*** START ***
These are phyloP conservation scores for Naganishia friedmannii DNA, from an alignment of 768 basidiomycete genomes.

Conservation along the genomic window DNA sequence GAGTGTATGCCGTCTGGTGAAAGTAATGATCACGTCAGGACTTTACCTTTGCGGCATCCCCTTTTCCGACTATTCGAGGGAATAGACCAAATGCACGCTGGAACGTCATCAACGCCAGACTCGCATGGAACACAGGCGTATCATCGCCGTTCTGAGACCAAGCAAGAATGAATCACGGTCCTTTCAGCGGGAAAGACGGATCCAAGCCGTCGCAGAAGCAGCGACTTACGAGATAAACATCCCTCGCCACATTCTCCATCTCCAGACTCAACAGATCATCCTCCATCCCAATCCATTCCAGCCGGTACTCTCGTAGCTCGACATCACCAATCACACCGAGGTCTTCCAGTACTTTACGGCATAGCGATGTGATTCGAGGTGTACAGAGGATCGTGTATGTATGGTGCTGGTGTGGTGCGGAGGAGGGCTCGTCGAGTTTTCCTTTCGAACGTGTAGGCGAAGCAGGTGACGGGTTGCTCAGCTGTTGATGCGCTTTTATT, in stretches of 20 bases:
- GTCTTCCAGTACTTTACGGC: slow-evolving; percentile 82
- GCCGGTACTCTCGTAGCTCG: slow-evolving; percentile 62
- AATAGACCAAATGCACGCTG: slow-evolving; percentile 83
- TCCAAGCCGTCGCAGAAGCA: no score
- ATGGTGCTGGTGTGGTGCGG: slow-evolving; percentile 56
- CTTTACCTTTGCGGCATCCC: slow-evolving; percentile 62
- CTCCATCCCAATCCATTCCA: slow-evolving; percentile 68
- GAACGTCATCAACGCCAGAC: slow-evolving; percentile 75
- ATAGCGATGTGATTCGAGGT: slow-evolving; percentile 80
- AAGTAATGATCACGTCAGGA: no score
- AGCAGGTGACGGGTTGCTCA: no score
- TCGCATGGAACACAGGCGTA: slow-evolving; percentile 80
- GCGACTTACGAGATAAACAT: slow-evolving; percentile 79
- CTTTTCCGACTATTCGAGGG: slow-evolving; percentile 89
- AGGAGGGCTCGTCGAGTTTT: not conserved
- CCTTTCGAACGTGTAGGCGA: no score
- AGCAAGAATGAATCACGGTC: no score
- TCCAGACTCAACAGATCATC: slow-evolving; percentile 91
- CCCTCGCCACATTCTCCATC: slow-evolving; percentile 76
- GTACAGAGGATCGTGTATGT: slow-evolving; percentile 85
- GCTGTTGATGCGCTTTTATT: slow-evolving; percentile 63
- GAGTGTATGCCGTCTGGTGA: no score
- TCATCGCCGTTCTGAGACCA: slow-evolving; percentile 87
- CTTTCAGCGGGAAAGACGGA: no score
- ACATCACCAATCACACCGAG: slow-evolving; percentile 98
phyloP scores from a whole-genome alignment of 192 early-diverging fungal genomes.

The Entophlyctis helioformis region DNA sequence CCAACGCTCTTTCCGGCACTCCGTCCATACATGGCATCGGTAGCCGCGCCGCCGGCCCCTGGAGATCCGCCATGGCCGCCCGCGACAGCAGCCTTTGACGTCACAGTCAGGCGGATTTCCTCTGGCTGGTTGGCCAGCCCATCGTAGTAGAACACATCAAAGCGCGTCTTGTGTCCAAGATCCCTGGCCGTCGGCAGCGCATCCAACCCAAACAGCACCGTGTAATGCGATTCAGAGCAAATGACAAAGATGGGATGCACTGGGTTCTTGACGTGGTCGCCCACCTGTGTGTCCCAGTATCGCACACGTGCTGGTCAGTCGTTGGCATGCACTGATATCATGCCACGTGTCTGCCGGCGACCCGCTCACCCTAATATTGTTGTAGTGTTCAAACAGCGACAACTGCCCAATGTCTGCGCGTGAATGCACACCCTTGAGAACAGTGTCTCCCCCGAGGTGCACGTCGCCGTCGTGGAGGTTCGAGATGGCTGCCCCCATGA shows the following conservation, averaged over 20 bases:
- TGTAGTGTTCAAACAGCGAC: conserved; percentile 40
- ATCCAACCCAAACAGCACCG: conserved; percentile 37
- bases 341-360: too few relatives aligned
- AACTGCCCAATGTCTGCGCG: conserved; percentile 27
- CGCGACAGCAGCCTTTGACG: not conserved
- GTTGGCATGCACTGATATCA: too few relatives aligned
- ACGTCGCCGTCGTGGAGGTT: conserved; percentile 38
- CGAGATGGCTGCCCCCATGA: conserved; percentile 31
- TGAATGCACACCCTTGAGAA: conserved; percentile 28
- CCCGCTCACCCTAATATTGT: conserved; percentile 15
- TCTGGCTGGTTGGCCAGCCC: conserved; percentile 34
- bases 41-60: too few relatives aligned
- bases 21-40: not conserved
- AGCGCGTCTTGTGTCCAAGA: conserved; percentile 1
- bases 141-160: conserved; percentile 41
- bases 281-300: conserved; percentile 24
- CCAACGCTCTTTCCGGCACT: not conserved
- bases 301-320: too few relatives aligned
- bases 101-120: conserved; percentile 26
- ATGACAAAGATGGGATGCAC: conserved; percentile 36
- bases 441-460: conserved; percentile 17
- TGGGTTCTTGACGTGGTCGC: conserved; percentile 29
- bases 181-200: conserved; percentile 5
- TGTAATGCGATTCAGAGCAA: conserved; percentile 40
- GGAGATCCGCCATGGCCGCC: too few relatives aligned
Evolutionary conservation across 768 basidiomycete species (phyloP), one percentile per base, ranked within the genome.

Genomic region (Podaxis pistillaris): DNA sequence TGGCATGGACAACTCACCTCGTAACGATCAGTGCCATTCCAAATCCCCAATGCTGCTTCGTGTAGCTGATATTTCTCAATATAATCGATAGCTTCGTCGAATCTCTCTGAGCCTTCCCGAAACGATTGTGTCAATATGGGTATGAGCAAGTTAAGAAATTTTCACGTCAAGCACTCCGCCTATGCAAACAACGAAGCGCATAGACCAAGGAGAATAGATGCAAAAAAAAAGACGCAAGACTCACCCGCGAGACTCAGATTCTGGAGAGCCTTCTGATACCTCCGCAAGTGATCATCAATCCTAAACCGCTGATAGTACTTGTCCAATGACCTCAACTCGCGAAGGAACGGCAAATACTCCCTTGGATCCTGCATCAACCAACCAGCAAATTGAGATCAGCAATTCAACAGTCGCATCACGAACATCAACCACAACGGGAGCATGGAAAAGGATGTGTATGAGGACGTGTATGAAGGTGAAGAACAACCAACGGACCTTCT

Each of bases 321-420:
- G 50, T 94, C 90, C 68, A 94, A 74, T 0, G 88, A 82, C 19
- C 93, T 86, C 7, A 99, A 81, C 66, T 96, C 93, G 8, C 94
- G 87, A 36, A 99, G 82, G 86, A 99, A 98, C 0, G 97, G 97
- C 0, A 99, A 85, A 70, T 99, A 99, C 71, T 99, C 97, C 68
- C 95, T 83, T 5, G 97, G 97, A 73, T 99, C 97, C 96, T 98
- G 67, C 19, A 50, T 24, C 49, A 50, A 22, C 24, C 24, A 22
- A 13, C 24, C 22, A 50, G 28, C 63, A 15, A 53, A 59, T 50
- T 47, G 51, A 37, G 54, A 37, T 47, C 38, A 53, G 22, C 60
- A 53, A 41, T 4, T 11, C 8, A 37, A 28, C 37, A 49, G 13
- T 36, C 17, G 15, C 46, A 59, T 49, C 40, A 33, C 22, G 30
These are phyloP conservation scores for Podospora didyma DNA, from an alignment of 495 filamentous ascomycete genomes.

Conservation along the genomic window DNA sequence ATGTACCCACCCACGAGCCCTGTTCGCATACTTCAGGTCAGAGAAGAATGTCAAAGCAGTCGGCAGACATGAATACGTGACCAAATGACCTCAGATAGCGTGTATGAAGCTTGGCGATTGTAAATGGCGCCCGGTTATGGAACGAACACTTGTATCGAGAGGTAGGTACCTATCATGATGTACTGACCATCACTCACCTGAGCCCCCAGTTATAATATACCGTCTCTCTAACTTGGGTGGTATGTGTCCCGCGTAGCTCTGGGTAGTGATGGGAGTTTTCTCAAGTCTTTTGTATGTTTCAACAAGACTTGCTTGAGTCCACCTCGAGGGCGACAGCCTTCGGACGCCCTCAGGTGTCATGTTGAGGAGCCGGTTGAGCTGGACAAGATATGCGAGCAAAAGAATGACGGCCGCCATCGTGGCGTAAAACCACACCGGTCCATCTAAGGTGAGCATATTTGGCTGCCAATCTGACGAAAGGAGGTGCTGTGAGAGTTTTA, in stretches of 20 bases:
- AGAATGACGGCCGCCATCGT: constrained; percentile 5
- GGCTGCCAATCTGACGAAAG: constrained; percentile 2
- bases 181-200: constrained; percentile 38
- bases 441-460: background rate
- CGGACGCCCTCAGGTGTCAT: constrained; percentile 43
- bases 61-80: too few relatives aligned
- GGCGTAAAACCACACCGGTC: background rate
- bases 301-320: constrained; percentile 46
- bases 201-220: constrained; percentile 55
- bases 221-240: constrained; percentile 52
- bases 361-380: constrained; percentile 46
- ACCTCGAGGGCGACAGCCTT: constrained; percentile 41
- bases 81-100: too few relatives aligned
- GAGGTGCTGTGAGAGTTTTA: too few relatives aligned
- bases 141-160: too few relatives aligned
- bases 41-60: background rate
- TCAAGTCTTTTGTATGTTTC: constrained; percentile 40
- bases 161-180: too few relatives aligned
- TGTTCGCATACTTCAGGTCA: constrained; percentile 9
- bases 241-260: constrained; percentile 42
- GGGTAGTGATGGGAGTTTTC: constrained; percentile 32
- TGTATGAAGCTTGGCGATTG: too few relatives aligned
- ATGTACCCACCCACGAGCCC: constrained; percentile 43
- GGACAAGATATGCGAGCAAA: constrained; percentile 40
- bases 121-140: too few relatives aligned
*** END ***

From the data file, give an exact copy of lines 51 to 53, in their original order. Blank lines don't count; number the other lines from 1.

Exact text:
- TGGGTTCTTGACGTGGTCGC: conserved; percentile 29
- bases 181-200: conserved; percentile 5
- TGTAATGCGATTCAGAGCAA: conserved; percentile 40